Analysis - Under fire, aid workers face life as a soft target

By Peter Apps

LONDON, June 19 (Reuters) - Caught in the crossfire, executed in cold blood or simply hounded out of violent regions, aid workers seem more under fire than ever before and their killers are rarely, if ever, brought to justice.

By any standards, June has been a bloody month for the aid community. In Sri Lanka, two Red Cross local staff were kidnapped at the capital's high security railway station before being shot dead in the highlands.

Two Lebanese Red Cross workers were killed as troops and militants battled inside a refugee camp, while two Palestinian U.N. workers were killed during fighting in the Gaza Strip.

Aid agencies cut back operations in the Central African Republic after a foreign worker with Medicins Sans Frontieres was shot dead.

And after a string of attacks and the rape of a staff member from another organisation, Oxfam pulled out of Darfur's largest refugee camp despite warning that people there still desperately needed their help.

"Put simply, good people doing good deeds no longer provides the protection it used to," Bob Macpherson, head of security for Care International, told Reuters. "Now, good people doing good things are seen as fairly soft targets."

In 2006, 85 aid workers -- almost all of them local staff -- were killed, the highest since 2003 when numbers were swollen by a bomb attack on the United Nations compound in Baghdad that killed 22 people.

Most aid agencies have now pulled out of Iraq altogether or only operate there with local staff. Some see other areas including parts of Somalia, Afghanistan and Sudan heading the same way.


For the world's largest aid operation in Sudan's volatile Darfur region attacks, hijackings, kidnappings and thefts have become dangerously commonplace. Aid workers blame increasingly fragmented rebel groups and militias, and say the government is doing far too little to bring culprits to justice.

"It is certainly the most dangerous it has been," said Oxfam spokesman Alun McDonald from the Sudanese capital Khartoum.

"Every place we work has had a security incident in the last three months. If it was to get much worse, we would certainly have to consider if we can stay at all."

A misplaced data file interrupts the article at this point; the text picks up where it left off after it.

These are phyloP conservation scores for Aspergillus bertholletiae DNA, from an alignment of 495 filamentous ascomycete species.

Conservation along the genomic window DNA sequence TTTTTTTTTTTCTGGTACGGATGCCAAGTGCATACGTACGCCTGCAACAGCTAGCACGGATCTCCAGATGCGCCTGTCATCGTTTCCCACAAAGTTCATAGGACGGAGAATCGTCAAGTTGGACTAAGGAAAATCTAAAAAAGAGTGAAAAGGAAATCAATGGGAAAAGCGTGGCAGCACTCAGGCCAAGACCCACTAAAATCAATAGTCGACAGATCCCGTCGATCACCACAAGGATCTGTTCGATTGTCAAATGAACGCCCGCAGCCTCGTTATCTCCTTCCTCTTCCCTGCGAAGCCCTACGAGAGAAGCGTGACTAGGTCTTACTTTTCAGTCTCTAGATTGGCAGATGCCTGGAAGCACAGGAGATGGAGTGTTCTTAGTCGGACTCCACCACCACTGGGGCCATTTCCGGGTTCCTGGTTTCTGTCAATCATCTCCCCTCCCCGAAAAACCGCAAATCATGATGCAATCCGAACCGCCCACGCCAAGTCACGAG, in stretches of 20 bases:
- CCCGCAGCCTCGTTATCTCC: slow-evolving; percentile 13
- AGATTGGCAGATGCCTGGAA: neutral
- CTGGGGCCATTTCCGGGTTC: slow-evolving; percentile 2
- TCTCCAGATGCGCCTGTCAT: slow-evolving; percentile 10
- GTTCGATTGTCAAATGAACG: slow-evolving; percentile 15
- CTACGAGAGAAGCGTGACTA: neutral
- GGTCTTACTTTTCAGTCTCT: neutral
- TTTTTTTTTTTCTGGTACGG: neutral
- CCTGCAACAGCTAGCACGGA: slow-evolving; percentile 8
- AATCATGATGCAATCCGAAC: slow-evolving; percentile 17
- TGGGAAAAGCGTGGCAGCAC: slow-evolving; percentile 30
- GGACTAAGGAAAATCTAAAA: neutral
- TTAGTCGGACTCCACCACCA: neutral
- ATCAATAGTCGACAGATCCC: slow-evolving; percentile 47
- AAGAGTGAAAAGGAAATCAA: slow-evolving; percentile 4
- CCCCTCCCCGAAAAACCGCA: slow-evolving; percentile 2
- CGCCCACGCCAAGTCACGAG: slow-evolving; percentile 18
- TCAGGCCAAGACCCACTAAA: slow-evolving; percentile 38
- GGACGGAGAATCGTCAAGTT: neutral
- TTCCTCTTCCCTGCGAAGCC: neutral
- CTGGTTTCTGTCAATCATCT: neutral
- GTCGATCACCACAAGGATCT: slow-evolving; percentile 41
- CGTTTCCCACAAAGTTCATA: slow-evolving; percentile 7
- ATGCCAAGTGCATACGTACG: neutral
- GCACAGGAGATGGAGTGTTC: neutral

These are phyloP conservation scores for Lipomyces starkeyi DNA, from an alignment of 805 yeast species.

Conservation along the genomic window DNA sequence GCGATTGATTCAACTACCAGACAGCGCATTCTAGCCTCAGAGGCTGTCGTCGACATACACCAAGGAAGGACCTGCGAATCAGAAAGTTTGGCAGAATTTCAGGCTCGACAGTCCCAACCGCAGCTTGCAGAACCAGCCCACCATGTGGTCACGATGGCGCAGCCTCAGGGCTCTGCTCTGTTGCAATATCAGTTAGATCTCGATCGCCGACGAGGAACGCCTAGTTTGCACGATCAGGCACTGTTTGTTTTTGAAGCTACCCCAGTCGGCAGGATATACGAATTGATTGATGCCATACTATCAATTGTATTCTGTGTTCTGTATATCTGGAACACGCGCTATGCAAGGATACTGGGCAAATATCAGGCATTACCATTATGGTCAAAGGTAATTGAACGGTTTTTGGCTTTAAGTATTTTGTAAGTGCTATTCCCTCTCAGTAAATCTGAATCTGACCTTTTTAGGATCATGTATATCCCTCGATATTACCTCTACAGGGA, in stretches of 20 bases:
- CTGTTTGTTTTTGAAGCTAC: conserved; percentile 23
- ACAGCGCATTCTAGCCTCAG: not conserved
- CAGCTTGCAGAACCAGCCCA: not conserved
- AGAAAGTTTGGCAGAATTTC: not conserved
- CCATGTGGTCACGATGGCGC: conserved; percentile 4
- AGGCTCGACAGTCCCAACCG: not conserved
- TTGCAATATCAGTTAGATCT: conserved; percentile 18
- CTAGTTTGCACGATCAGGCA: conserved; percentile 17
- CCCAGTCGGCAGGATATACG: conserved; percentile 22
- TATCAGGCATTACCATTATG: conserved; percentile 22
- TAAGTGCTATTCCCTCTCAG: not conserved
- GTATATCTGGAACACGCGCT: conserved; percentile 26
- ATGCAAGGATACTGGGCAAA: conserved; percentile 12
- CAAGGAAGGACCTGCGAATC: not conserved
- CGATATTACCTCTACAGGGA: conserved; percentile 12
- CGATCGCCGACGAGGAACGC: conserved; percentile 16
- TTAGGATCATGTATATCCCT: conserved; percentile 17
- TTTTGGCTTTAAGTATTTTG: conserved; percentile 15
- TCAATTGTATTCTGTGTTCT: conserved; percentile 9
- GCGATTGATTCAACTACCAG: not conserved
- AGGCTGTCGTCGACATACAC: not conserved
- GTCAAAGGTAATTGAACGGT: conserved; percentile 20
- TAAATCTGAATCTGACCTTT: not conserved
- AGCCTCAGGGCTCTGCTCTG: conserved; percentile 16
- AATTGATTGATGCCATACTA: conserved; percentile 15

Aid workers and security experts offer a range of differing reasons for the mounting death toll. Certainly, the number of aid workers in the field is increasing but that alone does not seem the full explanation.

Security experts say the rebuilding efforts in Iraq and Afghanistan means aid groups are no longer seen as a wholly neutral, and this has had a knock-on effect globally.

The shift many aid agencies have made beyond providing simple relief supplies into advocacy and campaigning has put them on a collision course with some governments and rebel groups, making them an obvious target.

Risks are often highest in failed states or regions where central authority has almost completely broken down and disparate groups simply want the material resources aid agencies offer and are willing to kill for them.

Aid groups working in areas of conflict also risk being labelled as biased in one direction or other, and simply working in rebel areas can be enough to have them labelled sympathisers.


It is the local staff that make up the vast majority of any aid mission and bear the brunt of any violence.

Left behind when aid groups withdraw, living in the community rather than in compounds and lacking the support of foreign embassies, their deaths attract much less attention than those of their international counterparts.

Justice is rare. Almost a year after the massacre of 17 local aid staff in northeastern Sri Lanka -- killings blamed on the military by Nordic ceasefire monitors -- foreign observers say investigations are stalled. Elsewhere, there may simply not be the resources to solve crimes.

"The crisis is now," said Philip Halton, managing director of a not-for-profit security consultancy for aid agencies. "The mere fact of being humanitarian is not enough any more. Unless they can adapt to that I don't think we can come through this very easily."


Reuters - Thomson Reuters Foundation
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